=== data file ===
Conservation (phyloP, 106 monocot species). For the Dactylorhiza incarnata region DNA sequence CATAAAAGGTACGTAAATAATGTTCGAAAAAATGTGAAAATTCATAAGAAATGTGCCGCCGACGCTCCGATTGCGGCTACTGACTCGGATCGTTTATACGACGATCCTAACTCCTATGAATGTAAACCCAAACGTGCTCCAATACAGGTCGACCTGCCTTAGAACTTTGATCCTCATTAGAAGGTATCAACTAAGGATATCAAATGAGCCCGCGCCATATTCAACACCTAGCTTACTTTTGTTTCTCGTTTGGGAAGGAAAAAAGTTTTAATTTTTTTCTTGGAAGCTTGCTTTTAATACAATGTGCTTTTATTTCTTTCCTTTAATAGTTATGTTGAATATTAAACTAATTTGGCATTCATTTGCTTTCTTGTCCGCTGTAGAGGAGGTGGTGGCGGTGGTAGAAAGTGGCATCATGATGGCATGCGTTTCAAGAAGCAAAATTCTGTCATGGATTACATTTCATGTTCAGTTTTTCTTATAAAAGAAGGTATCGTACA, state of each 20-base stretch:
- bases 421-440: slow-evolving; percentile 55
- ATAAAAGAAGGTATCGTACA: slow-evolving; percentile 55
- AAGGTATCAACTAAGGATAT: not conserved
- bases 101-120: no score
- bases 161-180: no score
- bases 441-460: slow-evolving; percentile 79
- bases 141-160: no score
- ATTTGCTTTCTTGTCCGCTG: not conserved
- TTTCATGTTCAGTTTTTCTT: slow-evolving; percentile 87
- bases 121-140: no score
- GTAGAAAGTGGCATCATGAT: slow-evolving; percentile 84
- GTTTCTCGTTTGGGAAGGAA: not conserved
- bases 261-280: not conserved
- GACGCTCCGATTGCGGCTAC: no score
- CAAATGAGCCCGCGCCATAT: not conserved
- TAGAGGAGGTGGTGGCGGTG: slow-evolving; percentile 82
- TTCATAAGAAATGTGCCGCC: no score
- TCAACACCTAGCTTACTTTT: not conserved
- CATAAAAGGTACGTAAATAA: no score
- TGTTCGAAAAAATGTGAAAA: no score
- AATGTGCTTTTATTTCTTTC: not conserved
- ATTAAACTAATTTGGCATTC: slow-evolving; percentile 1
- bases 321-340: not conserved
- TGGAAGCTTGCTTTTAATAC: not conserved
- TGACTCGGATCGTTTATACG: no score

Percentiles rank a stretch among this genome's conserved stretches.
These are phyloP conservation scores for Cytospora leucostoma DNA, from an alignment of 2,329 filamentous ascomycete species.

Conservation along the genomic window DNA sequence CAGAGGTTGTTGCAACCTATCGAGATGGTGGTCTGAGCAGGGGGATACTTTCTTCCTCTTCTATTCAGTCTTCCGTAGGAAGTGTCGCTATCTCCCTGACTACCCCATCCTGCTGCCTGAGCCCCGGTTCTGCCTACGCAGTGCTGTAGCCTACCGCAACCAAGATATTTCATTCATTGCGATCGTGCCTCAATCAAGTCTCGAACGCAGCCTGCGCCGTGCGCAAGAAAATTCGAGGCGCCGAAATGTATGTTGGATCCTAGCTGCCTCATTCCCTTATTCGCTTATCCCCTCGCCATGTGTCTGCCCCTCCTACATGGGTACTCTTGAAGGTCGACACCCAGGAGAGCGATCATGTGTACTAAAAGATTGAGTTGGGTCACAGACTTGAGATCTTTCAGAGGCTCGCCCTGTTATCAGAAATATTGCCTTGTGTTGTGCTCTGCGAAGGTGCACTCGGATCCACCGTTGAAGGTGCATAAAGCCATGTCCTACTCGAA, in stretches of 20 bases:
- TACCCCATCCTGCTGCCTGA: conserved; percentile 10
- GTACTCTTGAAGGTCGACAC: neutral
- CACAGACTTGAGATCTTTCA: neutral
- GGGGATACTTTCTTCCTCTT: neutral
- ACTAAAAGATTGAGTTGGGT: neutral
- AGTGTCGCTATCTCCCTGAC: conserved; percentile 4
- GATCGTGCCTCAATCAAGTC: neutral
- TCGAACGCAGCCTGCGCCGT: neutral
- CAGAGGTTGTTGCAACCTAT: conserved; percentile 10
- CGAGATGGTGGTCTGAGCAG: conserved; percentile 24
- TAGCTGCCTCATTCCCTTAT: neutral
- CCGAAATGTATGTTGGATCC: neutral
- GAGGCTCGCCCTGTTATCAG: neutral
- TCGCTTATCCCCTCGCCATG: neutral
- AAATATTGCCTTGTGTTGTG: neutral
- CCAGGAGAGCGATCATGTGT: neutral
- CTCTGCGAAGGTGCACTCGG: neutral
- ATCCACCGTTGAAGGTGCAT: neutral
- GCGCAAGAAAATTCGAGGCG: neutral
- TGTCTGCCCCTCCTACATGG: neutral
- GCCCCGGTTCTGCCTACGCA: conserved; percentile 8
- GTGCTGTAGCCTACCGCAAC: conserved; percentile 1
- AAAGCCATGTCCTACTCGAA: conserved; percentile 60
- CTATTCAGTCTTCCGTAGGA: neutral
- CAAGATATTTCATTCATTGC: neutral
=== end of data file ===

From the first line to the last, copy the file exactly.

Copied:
Conservation (phyloP, 106 monocot species). For the Dactylorhiza incarnata region DNA sequence CATAAAAGGTACGTAAATAATGTTCGAAAAAATGTGAAAATTCATAAGAAATGTGCCGCCGACGCTCCGATTGCGGCTACTGACTCGGATCGTTTATACGACGATCCTAACTCCTATGAATGTAAACCCAAACGTGCTCCAATACAGGTCGACCTGCCTTAGAACTTTGATCCTCATTAGAAGGTATCAACTAAGGATATCAAATGAGCCCGCGCCATATTCAACACCTAGCTTACTTTTGTTTCTCGTTTGGGAAGGAAAAAAGTTTTAATTTTTTTCTTGGAAGCTTGCTTTTAATACAATGTGCTTTTATTTCTTTCCTTTAATAGTTATGTTGAATATTAAACTAATTTGGCATTCATTTGCTTTCTTGTCCGCTGTAGAGGAGGTGGTGGCGGTGGTAGAAAGTGGCATCATGATGGCATGCGTTTCAAGAAGCAAAATTCTGTCATGGATTACATTTCATGTTCAGTTTTTCTTATAAAAGAAGGTATCGTACA, state of each 20-base stretch:
- bases 421-440: slow-evolving; percentile 55
- ATAAAAGAAGGTATCGTACA: slow-evolving; percentile 55
- AAGGTATCAACTAAGGATAT: not conserved
- bases 101-120: no score
- bases 161-180: no score
- bases 441-460: slow-evolving; percentile 79
- bases 141-160: no score
- ATTTGCTTTCTTGTCCGCTG: not conserved
- TTTCATGTTCAGTTTTTCTT: slow-evolving; percentile 87
- bases 121-140: no score
- GTAGAAAGTGGCATCATGAT: slow-evolving; percentile 84
- GTTTCTCGTTTGGGAAGGAA: not conserved
- bases 261-280: not conserved
- GACGCTCCGATTGCGGCTAC: no score
- CAAATGAGCCCGCGCCATAT: not conserved
- TAGAGGAGGTGGTGGCGGTG: slow-evolving; percentile 82
- TTCATAAGAAATGTGCCGCC: no score
- TCAACACCTAGCTTACTTTT: not conserved
- CATAAAAGGTACGTAAATAA: no score
- TGTTCGAAAAAATGTGAAAA: no score
- AATGTGCTTTTATTTCTTTC: not conserved
- ATTAAACTAATTTGGCATTC: slow-evolving; percentile 1
- bases 321-340: not conserved
- TGGAAGCTTGCTTTTAATAC: not conserved
- TGACTCGGATCGTTTATACG: no score

Percentiles rank a stretch among this genome's conserved stretches.
These are phyloP conservation scores for Cytospora leucostoma DNA, from an alignment of 2,329 filamentous ascomycete species.

Conservation along the genomic window DNA sequence CAGAGGTTGTTGCAACCTATCGAGATGGTGGTCTGAGCAGGGGGATACTTTCTTCCTCTTCTATTCAGTCTTCCGTAGGAAGTGTCGCTATCTCCCTGACTACCCCATCCTGCTGCCTGAGCCCCGGTTCTGCCTACGCAGTGCTGTAGCCTACCGCAACCAAGATATTTCATTCATTGCGATCGTGCCTCAATCAAGTCTCGAACGCAGCCTGCGCCGTGCGCAAGAAAATTCGAGGCGCCGAAATGTATGTTGGATCCTAGCTGCCTCATTCCCTTATTCGCTTATCCCCTCGCCATGTGTCTGCCCCTCCTACATGGGTACTCTTGAAGGTCGACACCCAGGAGAGCGATCATGTGTACTAAAAGATTGAGTTGGGTCACAGACTTGAGATCTTTCAGAGGCTCGCCCTGTTATCAGAAATATTGCCTTGTGTTGTGCTCTGCGAAGGTGCACTCGGATCCACCGTTGAAGGTGCATAAAGCCATGTCCTACTCGAA, in stretches of 20 bases:
- TACCCCATCCTGCTGCCTGA: conserved; percentile 10
- GTACTCTTGAAGGTCGACAC: neutral
- CACAGACTTGAGATCTTTCA: neutral
- GGGGATACTTTCTTCCTCTT: neutral
- ACTAAAAGATTGAGTTGGGT: neutral
- AGTGTCGCTATCTCCCTGAC: conserved; percentile 4
- GATCGTGCCTCAATCAAGTC: neutral
- TCGAACGCAGCCTGCGCCGT: neutral
- CAGAGGTTGTTGCAACCTAT: conserved; percentile 10
- CGAGATGGTGGTCTGAGCAG: conserved; percentile 24
- TAGCTGCCTCATTCCCTTAT: neutral
- CCGAAATGTATGTTGGATCC: neutral
- GAGGCTCGCCCTGTTATCAG: neutral
- TCGCTTATCCCCTCGCCATG: neutral
- AAATATTGCCTTGTGTTGTG: neutral
- CCAGGAGAGCGATCATGTGT: neutral
- CTCTGCGAAGGTGCACTCGG: neutral
- ATCCACCGTTGAAGGTGCAT: neutral
- GCGCAAGAAAATTCGAGGCG: neutral
- TGTCTGCCCCTCCTACATGG: neutral
- GCCCCGGTTCTGCCTACGCA: conserved; percentile 8
- GTGCTGTAGCCTACCGCAAC: conserved; percentile 1
- AAAGCCATGTCCTACTCGAA: conserved; percentile 60
- CTATTCAGTCTTCCGTAGGA: neutral
- CAAGATATTTCATTCATTGC: neutral